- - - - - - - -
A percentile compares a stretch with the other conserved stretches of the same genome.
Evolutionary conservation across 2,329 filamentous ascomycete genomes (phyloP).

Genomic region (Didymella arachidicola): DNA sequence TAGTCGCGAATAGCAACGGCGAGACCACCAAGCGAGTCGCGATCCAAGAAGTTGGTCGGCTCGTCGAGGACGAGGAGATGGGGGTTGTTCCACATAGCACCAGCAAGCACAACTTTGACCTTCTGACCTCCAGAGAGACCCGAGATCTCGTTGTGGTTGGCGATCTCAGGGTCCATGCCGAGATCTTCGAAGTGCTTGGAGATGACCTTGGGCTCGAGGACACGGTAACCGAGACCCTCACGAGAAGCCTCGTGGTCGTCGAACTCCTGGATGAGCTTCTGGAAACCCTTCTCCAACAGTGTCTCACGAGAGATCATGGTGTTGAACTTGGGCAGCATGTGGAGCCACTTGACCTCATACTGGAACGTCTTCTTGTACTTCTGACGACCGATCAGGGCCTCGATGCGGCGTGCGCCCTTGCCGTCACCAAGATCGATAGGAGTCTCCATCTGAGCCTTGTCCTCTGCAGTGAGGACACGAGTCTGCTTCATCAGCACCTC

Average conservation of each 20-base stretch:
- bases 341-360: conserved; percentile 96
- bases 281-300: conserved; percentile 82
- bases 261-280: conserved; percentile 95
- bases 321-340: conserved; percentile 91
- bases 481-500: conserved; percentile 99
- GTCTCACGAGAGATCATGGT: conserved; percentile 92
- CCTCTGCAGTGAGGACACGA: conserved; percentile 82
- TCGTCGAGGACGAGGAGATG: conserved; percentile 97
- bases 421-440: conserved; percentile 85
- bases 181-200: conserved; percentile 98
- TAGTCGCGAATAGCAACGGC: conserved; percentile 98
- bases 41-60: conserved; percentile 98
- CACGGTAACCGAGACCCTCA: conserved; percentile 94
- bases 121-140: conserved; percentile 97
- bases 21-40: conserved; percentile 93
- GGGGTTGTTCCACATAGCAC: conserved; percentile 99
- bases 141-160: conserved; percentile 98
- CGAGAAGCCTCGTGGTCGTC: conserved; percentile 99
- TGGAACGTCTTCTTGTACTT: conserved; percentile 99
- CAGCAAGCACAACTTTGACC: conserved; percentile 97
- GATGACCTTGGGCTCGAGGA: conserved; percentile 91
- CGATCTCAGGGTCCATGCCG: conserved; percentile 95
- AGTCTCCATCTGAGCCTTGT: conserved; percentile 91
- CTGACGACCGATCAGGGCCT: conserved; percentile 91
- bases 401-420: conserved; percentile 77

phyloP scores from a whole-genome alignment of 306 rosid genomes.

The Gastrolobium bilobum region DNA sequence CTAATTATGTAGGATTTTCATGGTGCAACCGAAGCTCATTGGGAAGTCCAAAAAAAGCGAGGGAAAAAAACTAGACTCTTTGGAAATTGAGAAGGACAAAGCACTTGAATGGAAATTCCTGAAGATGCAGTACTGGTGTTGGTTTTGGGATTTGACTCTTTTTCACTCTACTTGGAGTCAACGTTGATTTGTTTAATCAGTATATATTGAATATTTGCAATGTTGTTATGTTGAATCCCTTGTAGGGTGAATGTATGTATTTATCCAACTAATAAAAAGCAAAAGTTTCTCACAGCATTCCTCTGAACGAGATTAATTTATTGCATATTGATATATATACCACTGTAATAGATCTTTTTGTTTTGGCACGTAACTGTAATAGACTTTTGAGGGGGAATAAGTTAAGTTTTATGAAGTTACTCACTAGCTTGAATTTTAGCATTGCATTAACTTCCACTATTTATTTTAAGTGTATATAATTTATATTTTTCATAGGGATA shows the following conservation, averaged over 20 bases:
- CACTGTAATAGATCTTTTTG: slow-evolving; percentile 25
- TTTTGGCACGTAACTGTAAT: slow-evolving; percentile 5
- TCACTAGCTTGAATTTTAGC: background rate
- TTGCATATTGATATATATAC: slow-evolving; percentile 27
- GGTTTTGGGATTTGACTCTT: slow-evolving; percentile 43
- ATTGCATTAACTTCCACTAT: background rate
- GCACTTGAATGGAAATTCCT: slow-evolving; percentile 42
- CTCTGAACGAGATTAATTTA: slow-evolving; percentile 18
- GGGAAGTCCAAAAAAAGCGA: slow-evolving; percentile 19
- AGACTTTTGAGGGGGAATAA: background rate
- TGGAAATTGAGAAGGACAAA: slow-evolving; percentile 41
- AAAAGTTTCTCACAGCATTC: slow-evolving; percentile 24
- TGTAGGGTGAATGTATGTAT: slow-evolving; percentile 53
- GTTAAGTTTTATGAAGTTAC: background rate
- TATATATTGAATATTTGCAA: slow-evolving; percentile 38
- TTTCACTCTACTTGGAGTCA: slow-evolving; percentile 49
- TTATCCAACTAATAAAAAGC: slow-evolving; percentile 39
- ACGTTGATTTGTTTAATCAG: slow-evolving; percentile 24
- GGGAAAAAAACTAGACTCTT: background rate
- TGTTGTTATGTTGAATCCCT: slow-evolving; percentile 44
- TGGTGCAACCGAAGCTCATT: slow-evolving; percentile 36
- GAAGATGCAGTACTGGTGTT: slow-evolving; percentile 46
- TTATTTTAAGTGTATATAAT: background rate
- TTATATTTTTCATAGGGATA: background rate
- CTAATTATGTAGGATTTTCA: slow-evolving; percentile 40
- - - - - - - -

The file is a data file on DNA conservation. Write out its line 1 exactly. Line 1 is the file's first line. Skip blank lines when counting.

A percentile compares a stretch with the other conserved stretches of the same genome.